Kelly McGonigal: How to make stress your friend

Speakers: Kelly McGonigal, a health psychologist known for her popular explanation of scientific research.

Summary

Kelly has been treating stress as a disease that makes people sick, but has now changed her tune. A study assessed people’s feelings of stress, their attitude towards stress, and correlated against public death records. The people most likely to die were more stressed, but they also believed that stress was harmful to their health. People who were highly stressed but didn’t believe it was harmful were the least likely group to die. The study shows it isn’t stress that kills people, it’s the belief that stress is harmful. By reshaping how you think about stress, you can retool your body’s response.

When stressed, your heart beats faster, you breathe faster, and you’ll break out into a sweat. Normally we’d view these as signs that you’re not coping well, but people could also be taught that your body is preparing for action. By pumping more blood and breathing more you are preparing for something difficult, and ready to take on any challenge.

The harmful part of stress is a restriction of blood vessels, which is associated with cardiovascular disease. When people learn to see stress as a positive, the blood vessels do not constrict. The body response looks more like it is full of joy.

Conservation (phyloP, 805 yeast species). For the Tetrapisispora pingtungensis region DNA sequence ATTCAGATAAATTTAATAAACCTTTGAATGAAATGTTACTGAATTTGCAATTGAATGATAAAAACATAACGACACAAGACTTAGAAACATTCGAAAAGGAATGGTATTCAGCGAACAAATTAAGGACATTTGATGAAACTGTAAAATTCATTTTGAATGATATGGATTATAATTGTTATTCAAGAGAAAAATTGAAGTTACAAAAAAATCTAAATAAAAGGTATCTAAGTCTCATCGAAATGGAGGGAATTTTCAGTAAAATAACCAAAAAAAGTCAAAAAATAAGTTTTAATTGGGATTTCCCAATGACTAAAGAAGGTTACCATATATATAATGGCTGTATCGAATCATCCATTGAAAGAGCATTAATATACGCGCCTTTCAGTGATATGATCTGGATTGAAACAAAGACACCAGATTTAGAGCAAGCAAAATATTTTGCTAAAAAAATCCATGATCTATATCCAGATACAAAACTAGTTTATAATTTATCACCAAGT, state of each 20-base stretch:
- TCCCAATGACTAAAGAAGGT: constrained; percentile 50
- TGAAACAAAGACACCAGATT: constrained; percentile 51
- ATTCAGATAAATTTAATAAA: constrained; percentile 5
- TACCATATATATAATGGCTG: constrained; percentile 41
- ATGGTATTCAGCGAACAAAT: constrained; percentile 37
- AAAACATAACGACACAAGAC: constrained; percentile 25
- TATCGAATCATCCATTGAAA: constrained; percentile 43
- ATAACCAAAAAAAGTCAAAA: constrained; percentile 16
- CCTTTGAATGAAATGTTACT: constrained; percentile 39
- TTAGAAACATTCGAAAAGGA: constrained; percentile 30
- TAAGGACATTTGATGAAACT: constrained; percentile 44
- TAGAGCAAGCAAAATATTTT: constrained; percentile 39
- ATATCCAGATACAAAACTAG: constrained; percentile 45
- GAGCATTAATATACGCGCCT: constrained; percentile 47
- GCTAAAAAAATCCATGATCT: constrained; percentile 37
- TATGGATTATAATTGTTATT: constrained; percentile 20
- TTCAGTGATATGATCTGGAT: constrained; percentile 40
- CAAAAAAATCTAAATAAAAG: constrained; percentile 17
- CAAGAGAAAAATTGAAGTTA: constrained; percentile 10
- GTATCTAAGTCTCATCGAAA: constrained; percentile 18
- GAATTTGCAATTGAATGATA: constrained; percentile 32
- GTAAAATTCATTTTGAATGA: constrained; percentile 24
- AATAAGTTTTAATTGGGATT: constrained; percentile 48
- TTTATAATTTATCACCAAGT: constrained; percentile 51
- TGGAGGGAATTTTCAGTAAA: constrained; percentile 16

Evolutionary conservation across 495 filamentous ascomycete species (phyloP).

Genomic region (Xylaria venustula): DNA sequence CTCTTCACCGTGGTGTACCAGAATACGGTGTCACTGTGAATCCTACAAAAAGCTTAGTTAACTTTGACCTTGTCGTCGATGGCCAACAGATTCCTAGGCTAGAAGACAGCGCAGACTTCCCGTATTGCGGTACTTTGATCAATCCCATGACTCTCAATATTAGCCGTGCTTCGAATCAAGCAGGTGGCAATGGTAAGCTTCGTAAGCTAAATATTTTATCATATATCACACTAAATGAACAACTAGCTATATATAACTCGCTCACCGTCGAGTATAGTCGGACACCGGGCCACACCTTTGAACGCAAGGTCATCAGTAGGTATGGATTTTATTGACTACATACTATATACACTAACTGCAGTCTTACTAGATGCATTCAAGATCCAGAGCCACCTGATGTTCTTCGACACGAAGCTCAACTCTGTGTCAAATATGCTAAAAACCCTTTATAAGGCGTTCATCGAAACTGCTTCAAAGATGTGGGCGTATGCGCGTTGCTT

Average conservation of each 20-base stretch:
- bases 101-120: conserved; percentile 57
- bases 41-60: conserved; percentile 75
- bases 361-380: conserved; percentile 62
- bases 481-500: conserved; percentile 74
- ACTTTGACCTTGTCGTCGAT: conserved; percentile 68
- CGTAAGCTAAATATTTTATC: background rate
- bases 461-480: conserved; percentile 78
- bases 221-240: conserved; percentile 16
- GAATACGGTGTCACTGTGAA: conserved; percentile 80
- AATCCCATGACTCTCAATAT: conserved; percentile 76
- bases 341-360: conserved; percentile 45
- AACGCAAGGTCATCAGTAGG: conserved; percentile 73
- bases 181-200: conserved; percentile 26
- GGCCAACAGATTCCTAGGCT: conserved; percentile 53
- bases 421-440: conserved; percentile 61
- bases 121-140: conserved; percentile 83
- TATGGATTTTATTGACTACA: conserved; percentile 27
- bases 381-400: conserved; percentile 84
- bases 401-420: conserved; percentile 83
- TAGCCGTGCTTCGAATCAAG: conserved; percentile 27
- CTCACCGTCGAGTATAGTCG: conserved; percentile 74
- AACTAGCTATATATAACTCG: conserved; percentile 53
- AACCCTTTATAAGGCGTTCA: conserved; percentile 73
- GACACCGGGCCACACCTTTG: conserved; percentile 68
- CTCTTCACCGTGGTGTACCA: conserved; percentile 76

The next time you are stressed, think about it as your body preparing you for the challenge.

Stress makes you social. Octytocin is a neural hormone that primes you to strengthen relationships, and help your friends. It is also known as ‘the cuddle hormone’. But Oxytocin is also released as a stress response – to make you want to tell someone you are struggling. Oxytocin is also received in the heart, to strengthen, heal and protect it from the effects of stress. As you release more of this hormone by being stressed or helping others, you increase your stress resilience.

Another study looked at how stressed people were, how much time they had spent helping family / friends / their community, and correlated with public death records. For the general respondants, each major stressful crisis increased the risk of dying by 30%. However, people who spent time caring for others had no increase in risk of death due to stress.

The results of stress are changed by your mindset. When you think of stress as a benefit it acts that way. When you help others, you build resilience to stress.

When given a choice between a stressful job and one that is less stressful, Kelly recommends that you follow the one that gives you the most meaning, and trust yourself to handle the stress that results.

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